Muhyiddin goes for broke

THE two men were seen to be too close for the comfort of many in Umno but Prime Minister Datuk Seri Ismail Sabri Yaakob appears to have stepped out from the shadow of his predecessor, Tan Sri Muhyiddin Yassin.

Their public and rather terse verbal exchange last week caused a stir even though Malaysians are quite used to former prime ministers running down the government, something that Tun Dr Mahathir Mohamad does on a regular basis.

However, it was the first time Muhyiddin had openly criticised Ismail Sabri for failing to manage the economy and jaws dropped when Ismail Sabri returned fire, reminding the former prime minister that he was partly responsible as the chairman of the National Recovery Council.

It was the moment many in Umno had been waiting for, to see Ismail Sabri drawing his sword against Parti Pribumi Bersatu Malaysia.

“Ismail Sabri was quite diffident in the earlier days but their relationship looks a little rocky now. He is no longer acceding to the demands of Bersatu,” said political commentator Ivanpal S. Grewal.

But their “loveless marriage,” – as Ivanpal calls it – is about to end as the two parties prepare to face the general election.

The general opinion is that Bersatu will not do well in the general election but it will not be wiped out either.

“It lacks a clear political identity. What began as a party of protest (over 1MDB) morphed into a party of change in Pakatan Harapan and it is unfortunately now associated with betrayal,” said Ivanpal.

Nevertheless, Perikatan Nasional is likely to do well in Kelantan, Perlis, and Kedah.

PAS is still the preferred choice of Kelantanese but Kedah presents a golden opportunity for Perikatan given the unimpressive and ageing state Umno leadership.

Terengganu, if the local chatter is to be taken seriously, is also ready to swing again.

The next election, said ISIS senior fellow Eddin Khoo, will be tough for every party.

“I see a fragmented outcome, no single coalition will be able to form a government on its own. Every seat counts and every party, including Bersatu, will have its own advantage,” said Khoo.

Perikatan’s strength lies in PAS and it explains why Muhyiddin has been silent about PAS openly wooing Umno nor has he said anything about PAS wanting to use its own logo in the general election.

“But can PAS, with its leadership crisis, deliver on a national level?” Khoo asked.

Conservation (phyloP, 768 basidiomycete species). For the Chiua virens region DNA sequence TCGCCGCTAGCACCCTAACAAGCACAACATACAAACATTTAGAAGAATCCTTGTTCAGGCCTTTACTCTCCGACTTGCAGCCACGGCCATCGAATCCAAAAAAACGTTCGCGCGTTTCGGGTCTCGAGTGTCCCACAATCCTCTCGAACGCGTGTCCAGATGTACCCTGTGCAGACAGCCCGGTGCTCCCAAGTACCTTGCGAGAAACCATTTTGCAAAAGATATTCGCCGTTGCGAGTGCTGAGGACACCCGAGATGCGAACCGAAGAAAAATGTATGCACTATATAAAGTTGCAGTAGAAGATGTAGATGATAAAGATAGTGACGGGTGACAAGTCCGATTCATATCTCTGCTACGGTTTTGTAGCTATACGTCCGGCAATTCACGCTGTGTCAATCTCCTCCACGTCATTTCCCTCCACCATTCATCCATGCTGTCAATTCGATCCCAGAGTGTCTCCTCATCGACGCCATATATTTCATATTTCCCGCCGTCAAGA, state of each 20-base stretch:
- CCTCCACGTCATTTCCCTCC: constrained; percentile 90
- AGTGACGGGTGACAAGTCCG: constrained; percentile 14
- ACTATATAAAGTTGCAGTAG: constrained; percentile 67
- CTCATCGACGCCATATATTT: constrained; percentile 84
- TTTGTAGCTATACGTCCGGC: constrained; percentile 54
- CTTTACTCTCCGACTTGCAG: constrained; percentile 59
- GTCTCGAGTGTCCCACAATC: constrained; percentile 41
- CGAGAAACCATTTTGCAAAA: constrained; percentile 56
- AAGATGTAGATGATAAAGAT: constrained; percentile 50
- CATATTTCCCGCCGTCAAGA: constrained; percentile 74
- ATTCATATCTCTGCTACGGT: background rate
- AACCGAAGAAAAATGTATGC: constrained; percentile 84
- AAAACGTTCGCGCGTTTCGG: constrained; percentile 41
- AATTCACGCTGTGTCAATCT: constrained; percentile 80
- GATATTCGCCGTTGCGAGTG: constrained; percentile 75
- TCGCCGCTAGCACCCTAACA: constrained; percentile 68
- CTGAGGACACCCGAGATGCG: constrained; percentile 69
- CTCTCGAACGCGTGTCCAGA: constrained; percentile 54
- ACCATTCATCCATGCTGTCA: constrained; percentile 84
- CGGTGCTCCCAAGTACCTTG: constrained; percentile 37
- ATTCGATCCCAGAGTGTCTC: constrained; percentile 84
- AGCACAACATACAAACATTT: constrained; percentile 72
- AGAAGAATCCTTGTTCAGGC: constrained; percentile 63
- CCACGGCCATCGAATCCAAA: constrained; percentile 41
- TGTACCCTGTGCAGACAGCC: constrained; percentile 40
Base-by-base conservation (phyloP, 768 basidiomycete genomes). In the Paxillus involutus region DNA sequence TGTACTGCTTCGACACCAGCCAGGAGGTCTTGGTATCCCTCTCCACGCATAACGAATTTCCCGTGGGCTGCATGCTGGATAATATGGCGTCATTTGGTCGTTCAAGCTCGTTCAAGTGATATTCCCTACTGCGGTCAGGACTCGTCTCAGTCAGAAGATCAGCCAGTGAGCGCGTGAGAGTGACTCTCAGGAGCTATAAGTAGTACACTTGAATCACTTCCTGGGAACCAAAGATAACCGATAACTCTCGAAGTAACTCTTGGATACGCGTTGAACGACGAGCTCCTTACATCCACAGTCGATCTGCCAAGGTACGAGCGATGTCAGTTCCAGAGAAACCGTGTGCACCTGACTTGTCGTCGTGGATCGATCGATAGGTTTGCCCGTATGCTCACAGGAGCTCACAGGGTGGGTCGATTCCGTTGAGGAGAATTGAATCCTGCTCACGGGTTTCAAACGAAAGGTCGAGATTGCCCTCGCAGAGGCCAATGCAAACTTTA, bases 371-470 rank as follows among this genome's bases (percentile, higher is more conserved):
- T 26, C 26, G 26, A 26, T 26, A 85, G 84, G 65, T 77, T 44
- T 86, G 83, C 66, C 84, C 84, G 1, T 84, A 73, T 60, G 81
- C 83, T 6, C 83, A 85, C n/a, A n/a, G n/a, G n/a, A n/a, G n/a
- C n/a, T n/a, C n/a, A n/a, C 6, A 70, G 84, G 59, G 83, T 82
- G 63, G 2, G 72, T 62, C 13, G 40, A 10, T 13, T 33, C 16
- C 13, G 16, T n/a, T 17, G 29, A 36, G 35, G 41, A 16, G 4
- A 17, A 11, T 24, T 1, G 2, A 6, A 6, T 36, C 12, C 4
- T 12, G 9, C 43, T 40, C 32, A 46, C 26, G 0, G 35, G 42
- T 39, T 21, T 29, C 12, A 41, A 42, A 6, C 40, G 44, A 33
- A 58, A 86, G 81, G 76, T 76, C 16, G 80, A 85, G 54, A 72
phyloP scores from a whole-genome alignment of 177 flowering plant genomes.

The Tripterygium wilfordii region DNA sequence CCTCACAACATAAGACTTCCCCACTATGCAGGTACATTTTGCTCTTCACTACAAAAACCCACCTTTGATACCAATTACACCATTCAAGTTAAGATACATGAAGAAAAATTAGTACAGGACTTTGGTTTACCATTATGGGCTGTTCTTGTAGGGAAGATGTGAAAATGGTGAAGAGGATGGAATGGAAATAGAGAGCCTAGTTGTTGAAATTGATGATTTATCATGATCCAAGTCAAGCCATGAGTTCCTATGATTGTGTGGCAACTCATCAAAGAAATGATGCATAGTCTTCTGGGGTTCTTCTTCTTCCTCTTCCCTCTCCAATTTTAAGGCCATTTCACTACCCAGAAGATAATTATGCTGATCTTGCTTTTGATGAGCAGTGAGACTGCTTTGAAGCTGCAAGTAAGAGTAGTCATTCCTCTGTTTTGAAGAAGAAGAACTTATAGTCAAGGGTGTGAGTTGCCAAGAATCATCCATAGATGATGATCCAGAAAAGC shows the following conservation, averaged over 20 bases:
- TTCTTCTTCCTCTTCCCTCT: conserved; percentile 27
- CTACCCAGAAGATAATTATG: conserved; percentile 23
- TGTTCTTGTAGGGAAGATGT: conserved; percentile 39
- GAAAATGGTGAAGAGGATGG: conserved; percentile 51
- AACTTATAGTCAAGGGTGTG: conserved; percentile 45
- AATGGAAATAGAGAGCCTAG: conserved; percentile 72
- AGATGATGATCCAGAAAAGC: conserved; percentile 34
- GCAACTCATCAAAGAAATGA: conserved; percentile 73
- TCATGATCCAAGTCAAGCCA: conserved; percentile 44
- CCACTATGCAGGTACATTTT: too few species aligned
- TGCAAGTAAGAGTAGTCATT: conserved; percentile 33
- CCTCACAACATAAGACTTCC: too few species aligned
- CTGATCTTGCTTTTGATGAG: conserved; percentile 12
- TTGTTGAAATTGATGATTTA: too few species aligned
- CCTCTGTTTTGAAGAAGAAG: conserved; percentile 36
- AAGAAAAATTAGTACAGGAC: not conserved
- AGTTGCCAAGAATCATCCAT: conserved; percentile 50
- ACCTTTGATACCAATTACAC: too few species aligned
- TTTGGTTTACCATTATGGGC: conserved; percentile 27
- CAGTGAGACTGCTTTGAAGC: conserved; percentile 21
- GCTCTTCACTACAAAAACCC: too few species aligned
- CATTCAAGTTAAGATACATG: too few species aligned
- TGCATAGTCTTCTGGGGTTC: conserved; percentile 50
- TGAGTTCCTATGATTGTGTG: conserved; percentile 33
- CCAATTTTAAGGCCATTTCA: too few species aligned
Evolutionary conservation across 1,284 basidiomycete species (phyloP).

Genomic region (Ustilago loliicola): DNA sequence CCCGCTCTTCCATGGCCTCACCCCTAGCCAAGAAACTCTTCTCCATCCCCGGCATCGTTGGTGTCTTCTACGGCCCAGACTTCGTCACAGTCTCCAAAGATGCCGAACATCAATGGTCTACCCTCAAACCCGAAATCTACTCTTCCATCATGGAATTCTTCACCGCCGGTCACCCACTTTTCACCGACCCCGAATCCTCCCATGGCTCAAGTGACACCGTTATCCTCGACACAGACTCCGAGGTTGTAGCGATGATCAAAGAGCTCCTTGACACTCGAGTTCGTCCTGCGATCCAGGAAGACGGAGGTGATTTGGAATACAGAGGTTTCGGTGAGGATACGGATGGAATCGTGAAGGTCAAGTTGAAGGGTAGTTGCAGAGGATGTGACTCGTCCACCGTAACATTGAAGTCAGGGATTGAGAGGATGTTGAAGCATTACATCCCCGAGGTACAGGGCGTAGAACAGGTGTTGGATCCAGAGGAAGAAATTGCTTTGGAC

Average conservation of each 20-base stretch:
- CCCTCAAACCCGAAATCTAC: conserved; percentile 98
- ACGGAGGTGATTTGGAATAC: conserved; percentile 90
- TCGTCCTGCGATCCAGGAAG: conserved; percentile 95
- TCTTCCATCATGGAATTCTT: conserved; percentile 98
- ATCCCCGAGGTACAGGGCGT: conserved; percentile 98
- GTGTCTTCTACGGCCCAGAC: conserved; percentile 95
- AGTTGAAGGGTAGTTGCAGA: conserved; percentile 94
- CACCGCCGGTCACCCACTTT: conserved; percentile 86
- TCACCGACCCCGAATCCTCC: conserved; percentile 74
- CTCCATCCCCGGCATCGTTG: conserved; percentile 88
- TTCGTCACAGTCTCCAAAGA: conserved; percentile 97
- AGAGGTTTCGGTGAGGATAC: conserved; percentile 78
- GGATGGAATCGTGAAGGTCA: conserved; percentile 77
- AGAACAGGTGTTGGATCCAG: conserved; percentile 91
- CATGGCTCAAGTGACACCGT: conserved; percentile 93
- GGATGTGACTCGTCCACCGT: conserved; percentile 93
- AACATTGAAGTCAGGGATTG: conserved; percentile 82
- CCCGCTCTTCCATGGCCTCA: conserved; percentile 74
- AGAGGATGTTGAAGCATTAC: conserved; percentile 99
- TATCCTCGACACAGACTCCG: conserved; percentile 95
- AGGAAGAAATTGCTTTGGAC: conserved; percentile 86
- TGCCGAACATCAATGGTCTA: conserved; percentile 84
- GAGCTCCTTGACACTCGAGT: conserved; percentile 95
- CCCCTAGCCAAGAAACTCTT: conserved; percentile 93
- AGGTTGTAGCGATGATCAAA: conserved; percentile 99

Malaysia’s politics is like a circus with a Cabinet comprised of parties trying to bring down each other while the government is propped up with support from the Opposition.

Muhyiddin lost much of his clout after the Johor election which was seen as some sort of referendum on his leadership.

His coalition spent so much – their flags, banners and billboards of Muhyiddin outclassed that of Barisan Nasional – but the outcome was a letdown.

However, Perikatan’s share of the popular vote showed that Malays who previously supported Pakatan had thrown their votes to Perikatan and not to Umno.

It is not game over yet for the party.

“We will be wearing our Perikatan shirt, using our logo and we have also settled almost 100% of the seats,” said Bersatu deputy president Datuk Seri Ahmad Faizal Azumu who is the eternal optimist.

Many thought Muhyiddin would take a backseat in Bersatu after the Johor polls.

It would have been a good time for the party to press the reset button and begin a renewal process. Its second tier leaders like Ahmad Faizal, secretary-general Datuk Seri Hamzah Zainuddin and supreme council member Datuk Seri Azmin Ali are waiting in the wings.

But it seems like Muhyiddin intends to give it another go.

“He needs to be there to rally his party, to be the adult voice and to ensure that Bersatu is still there after the general election,” said Ivanpal.

He is the face of Bersatu and he has the ear of his senior partner, PAS president Tan Sri Hadi Awang.

Muhyiddin is a political heavyweight and Perikatan was able to garner more than 20% of the popular vote in the Johor and Melaka elections.

Together, Perikatan and Pakatan would be able to give Barisan a run for the money.

Yet, his overtures to Pakatan for an electoral pact were spurned.

Reasons for the rejection include his role in bringing down the Pakatan government and the fact that the Chinese voters cannot accept him or PAS.

The other factor is said to be his insistence on being the prime minister candidate.

Muhyiddin has never quite got over the way he had to give up the top job back in 2021 although he had only himself to blame for his misstep with the Palace.

Given all this, the next general election is likely to be a grand battle of three coalitions, with the exception of Sarawak.

But this weekend will be special and personal for Muhyiddin.

Family ties will take centrestage as Muhyiddin and his wife Puan Sri Noorainee Abdul Rahman mark their 50th year of marriage – their golden anniversary – at a six-star hotel in Kuala Lumpur.

It will be filled with family members because his late father, an ustaz, had several wives and dozens of children.

Noorainee has been the ideal political wife throughout the ups and downs in Muhyiddin’s long political career – always there but never obtrusive or controversial.

The golden event will be a sweet respite before what could be the most crucial election of his career.

“The next election is an ego trip for many politicians who should have exited by now. This one will be the last hurrah for many of them,” said Khoo.